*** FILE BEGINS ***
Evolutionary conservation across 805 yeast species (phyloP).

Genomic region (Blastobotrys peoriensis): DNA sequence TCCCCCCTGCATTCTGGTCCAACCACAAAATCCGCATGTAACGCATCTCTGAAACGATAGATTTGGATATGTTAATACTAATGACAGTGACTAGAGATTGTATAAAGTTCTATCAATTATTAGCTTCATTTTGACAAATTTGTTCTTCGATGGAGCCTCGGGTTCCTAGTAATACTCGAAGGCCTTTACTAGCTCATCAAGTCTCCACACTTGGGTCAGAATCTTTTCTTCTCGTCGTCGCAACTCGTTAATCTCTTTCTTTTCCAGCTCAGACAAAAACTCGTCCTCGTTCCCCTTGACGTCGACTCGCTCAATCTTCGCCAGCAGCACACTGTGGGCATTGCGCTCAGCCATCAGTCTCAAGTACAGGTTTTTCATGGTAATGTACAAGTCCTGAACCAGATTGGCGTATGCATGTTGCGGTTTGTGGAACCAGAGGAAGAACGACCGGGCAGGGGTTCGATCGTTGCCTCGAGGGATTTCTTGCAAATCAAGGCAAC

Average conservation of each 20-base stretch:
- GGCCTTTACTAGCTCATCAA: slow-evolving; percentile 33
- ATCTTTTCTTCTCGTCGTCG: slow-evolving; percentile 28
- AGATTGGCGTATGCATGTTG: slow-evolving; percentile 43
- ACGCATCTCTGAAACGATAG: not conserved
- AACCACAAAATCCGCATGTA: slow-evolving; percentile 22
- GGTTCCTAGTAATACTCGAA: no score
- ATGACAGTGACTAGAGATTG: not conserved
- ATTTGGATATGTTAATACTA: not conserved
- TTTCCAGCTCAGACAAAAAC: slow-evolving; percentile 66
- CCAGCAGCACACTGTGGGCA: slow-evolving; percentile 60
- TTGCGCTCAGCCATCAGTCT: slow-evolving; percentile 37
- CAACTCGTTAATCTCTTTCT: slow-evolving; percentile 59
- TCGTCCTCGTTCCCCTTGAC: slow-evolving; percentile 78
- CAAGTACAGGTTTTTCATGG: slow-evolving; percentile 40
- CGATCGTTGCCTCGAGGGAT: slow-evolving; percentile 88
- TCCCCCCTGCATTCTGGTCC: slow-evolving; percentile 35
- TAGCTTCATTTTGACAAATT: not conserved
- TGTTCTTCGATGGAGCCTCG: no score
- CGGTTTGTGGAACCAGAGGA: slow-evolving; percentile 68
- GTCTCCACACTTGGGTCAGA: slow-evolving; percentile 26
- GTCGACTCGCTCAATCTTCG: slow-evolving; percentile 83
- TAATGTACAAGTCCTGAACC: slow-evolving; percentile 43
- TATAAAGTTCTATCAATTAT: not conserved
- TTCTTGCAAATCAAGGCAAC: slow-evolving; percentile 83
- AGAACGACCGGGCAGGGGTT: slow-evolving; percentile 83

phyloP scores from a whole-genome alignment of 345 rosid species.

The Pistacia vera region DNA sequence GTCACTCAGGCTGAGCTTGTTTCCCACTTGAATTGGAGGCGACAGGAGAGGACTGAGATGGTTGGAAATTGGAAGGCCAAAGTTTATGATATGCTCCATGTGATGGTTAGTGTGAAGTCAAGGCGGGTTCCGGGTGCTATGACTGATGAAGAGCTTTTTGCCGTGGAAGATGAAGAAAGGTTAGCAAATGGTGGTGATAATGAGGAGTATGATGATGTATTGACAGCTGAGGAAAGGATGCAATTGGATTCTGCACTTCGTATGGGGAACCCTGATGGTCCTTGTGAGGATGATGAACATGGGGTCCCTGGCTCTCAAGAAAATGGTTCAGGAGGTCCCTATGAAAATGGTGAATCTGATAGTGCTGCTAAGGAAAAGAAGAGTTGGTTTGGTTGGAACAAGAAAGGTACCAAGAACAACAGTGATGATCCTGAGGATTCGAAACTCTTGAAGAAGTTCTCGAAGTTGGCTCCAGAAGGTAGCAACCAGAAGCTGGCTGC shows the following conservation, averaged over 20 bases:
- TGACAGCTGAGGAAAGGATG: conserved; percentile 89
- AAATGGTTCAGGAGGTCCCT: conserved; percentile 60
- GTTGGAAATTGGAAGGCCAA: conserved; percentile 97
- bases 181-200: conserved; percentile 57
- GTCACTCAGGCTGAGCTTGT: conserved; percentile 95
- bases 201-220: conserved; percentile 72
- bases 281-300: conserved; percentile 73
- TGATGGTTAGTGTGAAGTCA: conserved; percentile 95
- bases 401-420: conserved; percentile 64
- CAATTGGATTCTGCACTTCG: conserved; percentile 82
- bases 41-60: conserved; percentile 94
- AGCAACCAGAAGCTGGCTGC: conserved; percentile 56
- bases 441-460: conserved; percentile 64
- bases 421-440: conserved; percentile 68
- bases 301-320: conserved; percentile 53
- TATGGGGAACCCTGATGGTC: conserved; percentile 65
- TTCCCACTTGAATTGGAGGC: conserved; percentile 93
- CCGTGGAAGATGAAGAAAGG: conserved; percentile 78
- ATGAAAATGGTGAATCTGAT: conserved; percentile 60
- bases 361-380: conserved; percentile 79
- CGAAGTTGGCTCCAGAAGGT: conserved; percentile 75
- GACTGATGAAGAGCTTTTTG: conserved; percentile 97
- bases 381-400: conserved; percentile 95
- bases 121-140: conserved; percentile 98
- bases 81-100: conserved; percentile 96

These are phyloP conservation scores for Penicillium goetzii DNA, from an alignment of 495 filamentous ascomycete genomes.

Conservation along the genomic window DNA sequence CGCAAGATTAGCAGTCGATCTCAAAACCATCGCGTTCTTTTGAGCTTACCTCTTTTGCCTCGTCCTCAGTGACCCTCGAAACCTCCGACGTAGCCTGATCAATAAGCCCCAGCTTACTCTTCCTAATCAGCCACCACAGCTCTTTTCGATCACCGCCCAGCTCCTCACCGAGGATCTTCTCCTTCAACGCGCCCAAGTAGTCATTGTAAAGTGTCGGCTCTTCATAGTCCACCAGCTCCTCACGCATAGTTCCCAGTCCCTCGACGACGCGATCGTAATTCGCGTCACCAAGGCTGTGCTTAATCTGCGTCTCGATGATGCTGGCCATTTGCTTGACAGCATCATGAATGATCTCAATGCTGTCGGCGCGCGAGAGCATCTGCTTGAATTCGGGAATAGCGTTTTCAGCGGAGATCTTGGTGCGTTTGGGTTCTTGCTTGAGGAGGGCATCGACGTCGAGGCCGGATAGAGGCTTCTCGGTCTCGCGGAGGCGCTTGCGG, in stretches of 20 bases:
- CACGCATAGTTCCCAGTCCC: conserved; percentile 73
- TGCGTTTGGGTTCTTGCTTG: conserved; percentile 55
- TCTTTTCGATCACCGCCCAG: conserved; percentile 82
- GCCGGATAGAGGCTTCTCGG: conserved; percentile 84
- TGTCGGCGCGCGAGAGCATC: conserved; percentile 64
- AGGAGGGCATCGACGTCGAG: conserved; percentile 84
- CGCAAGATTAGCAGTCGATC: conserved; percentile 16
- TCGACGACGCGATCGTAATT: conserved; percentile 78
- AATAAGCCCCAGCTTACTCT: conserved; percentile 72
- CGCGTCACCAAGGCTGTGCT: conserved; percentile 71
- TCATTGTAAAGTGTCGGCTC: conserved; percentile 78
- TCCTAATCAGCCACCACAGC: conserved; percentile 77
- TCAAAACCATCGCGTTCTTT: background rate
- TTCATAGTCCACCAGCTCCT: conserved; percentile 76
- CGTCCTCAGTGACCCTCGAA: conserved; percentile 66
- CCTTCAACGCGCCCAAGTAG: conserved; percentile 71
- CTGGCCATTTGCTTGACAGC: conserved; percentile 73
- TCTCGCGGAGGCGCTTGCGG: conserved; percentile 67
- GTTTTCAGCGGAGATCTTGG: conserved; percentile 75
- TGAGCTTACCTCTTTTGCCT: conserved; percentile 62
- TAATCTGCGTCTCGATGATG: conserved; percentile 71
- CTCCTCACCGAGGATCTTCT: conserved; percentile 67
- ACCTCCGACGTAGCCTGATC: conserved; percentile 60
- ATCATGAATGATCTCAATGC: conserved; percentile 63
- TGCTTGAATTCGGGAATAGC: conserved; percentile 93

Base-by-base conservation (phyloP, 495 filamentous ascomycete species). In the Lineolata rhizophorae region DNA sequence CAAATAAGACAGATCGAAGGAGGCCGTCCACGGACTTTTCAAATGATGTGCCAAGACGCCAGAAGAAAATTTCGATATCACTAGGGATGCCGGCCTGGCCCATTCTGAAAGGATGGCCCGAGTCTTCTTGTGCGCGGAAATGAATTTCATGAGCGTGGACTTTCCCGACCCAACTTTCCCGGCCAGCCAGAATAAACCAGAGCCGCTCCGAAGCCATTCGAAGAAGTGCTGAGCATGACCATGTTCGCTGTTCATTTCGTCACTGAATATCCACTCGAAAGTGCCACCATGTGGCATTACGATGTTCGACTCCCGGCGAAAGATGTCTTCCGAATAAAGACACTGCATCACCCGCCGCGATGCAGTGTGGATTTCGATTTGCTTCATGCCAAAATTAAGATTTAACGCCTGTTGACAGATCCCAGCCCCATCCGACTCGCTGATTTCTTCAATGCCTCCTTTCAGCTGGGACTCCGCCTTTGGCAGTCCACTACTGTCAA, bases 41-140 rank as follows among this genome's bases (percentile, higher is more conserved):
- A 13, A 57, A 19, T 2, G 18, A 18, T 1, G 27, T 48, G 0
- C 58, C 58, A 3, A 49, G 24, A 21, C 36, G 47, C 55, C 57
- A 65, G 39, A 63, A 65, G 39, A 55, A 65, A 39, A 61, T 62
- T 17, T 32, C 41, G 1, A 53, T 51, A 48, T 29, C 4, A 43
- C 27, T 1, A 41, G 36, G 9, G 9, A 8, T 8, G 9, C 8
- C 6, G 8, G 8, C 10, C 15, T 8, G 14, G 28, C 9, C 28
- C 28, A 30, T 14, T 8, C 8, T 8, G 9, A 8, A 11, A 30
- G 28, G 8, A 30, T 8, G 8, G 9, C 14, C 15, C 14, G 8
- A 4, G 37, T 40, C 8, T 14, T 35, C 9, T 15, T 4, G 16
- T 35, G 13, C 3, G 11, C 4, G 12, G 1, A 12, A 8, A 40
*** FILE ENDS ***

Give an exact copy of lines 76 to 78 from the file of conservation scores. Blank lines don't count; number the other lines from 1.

- GTTTTCAGCGGAGATCTTGG: conserved; percentile 75
- TGAGCTTACCTCTTTTGCCT: conserved; percentile 62
- TAATCTGCGTCTCGATGATG: conserved; percentile 71